City Desk

If You Like Getting Drunk, It’s All Your Fault

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Bartender Kamal "Commy" Jahanbein at The Saloon

If you live in the District and like getting your drink on, it may be your fault that three D.C. establishments are in trouble.

Three faintly lit watering holes, Jo Jo Restaurant & Bar and The Saloon on U Street, and Bobby Lew's Saloon in Adams Morgan, are getting scrutinized by the Alcoholic Beverage Control Board today because their customers don't order enough grub. The businesses failed to meet food sales of either $2,000 per occupant or 45% of gross annual receipts. That's not okay if you happen to have a restaurant-class license.

One can argue, of course, that it's D.C.'s liquor license tyrants that have really caused the problem. Tavern licenses in specific, but liquor licenses in general, are notoriously hard to get, because neighborhoods fear becoming pits of debauchery and all that. That means owners don't hesitate when it comes down to scoring a liquor license that may not be appropriate for their nightlife destination. Restaurant licenses are supposed to allow some alcohol sales alongside mostly food; the places in question may be more like bars than restaurants.

As conflicts over liquor licenses brew, it's becoming apparent that there's an inevitable culture clash coming in the District. Though issues about gentrification have taken center stage in the wake of an election that helped alert many to the obvious fact that race and class are ongoing problems in the District, that's not the conflict I mean. While everyone in the city seems to want safe streets, better schools, and honest government, ideas as to what sort of city will develop in the wake of those triumphs differ. While some seem to envision D.C. becoming another boozy, fun, and hip Manhattan—where you can stumble from bar to bar—others see it becoming another somnolent and affable Hartford, Conn. Barring some kind of east-west demarcation, one of these visions will have to win out.

Photo by Darrow Montgomery

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  • gonzo

    Yeah, when i think of rowdy booze halls, i think of the Saloon...seriously?

  • Lisa

    I LOVE the Saloon, wish the food were better. Like as good as the beer list and as interesting as the menu itself.

  • eric

    Seriously?! You're Photoshopping your photos? Who has ever seen Kamal smile?

  • deecee foodeee

    If they f*ck with the Saloon I will strike down upon them with furious anger - Kommie runs the best damn bar in town and that is bullsh*t. Ugh. Seriously, this, of all my time in DC, will make me go to an ABRA meeting and unleash holy hell.

  • Xtina

    I have a hard time believing that the Saloon hasn't racked up $2000 in food sales. My friends and I over the course of a year have probably ordered $2000 worth of food alone. Ever tried their ruben? Their spicy pistachios? Soooo goooood....

  • deecee foodeee

    Mango sucking!

  • http://distcurm.blogspot.com/ IMGoph

    time for commy to get a tavern license.

  • downtown rez

    While some seem to envision D.C. becoming another boozy, fun, and hip Manhattan—where you can stumble from bar to bar—others see it becoming another somnolent and affable Hartford, Conn. Barring some kind of east-west demarcation, one of these visions will have to win out.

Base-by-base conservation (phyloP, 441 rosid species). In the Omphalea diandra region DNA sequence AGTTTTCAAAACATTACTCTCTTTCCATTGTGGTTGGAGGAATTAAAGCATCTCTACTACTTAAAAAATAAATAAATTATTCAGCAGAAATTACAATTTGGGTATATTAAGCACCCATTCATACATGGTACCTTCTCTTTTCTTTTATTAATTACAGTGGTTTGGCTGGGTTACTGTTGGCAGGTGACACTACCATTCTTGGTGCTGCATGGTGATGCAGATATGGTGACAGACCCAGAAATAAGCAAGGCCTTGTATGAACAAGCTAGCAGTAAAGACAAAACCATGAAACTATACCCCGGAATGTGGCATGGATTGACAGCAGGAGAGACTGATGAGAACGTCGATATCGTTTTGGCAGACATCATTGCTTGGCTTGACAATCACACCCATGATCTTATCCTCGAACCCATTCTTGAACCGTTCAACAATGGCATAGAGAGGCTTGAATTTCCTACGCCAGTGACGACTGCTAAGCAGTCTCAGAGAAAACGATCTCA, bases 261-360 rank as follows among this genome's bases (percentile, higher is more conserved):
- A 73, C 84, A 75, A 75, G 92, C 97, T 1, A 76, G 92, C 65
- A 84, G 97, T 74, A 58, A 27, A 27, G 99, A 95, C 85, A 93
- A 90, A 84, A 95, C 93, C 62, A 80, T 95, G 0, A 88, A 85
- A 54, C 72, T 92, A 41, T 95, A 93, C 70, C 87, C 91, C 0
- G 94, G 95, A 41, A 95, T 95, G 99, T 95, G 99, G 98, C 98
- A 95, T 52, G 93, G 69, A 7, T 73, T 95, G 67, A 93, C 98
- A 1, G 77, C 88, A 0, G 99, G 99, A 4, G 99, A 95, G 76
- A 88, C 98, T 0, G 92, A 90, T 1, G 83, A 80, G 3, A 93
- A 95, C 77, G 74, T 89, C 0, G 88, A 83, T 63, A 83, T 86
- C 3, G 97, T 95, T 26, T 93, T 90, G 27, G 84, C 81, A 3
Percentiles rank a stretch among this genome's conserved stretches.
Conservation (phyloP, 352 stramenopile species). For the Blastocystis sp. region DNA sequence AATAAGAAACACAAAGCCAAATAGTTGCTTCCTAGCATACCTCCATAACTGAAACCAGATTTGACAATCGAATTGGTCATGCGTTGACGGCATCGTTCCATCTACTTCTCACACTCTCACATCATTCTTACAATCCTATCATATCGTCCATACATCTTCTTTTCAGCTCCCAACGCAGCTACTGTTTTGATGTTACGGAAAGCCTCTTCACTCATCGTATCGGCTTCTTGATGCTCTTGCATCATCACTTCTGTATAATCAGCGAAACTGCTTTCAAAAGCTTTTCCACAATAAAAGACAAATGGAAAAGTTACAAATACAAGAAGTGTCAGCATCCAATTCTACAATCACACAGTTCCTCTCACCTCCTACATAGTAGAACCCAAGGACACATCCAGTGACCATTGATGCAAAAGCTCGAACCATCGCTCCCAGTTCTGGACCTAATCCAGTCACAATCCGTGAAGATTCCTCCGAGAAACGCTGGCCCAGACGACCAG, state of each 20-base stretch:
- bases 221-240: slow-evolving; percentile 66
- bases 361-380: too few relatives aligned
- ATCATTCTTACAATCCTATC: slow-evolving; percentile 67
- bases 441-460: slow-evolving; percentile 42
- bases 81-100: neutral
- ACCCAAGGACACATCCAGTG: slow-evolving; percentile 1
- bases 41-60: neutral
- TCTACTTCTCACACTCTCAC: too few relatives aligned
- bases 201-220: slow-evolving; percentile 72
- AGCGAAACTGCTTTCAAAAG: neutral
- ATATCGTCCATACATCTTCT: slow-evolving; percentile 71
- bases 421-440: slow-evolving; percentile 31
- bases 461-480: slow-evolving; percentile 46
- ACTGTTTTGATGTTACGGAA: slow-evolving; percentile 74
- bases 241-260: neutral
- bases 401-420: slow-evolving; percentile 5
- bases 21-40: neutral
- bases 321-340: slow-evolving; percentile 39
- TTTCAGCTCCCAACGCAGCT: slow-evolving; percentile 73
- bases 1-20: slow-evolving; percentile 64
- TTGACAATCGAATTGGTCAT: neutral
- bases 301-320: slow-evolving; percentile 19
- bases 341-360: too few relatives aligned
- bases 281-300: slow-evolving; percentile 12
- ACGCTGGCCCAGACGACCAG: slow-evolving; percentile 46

Why?
    It's not like all of New York is Manhattan, or all of DC is Gallery Place. It's not even like all of Adams Morgan is 18th st, or all of Dupont is Connecticut Ave, or all of Georgetown is M St.
    Seriously- the hartford v manhattan sorts of false dichotomies aren't on point, let alone helpful.

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  • Paul

    About 18 months ago I attended an ANC subcommittee meeting in which a liquor license applicant spoke on behalf of his request. The applicant attempted to feed many lies to the ANC. Several of the lies would have been obvious to anyone who had ever visited the property such as how he characterized the mix of uses on the block. Others were just bait and switch. For instance he applied in a way that would permit him to run a quasi-niteclub with no onsite kitchen. However he told the ANC he only wanted the entertainment endorsement to play live Indian heritage music (sitars) and to accept occasionally charitable donations. He claimed his application was less restrictive just to provide him flexibility to do occasional events. Given that in his past he was a nightclub promoter at MCCXXIII and other establishments the claims were clearly shenanigans.

    Our community association decided to protest to get a voluntary agreement. I contributed on the process. To me worse than the idea of a quasi-nightclub neighbor was that such a venue would be run by a person who began the application process with grand lies to the community. (And yes, they were confirmed to be lies, during the V/A negotiation he eventually conceded that he wanted to charge cover and DJ music every night of the week).

    Our community hasn't gone to protest with any of the other applicants in the immediate area. We've only asked that those other applicants limit outdoor patio hours next to residences to midnight.

  • EG

    I would be at the Saloon all the time eating their food, but first they need a chef. I mean, seriously, work on that menu. People are paying $7 for a hot dog right next door to you. Surely you can make some food revenue.

  • Pingback: D.C. Regulators Not Pleased With Pub Owner Whose Customers Don’t Buy Enough Food - Hit & Run : Reason Magazine

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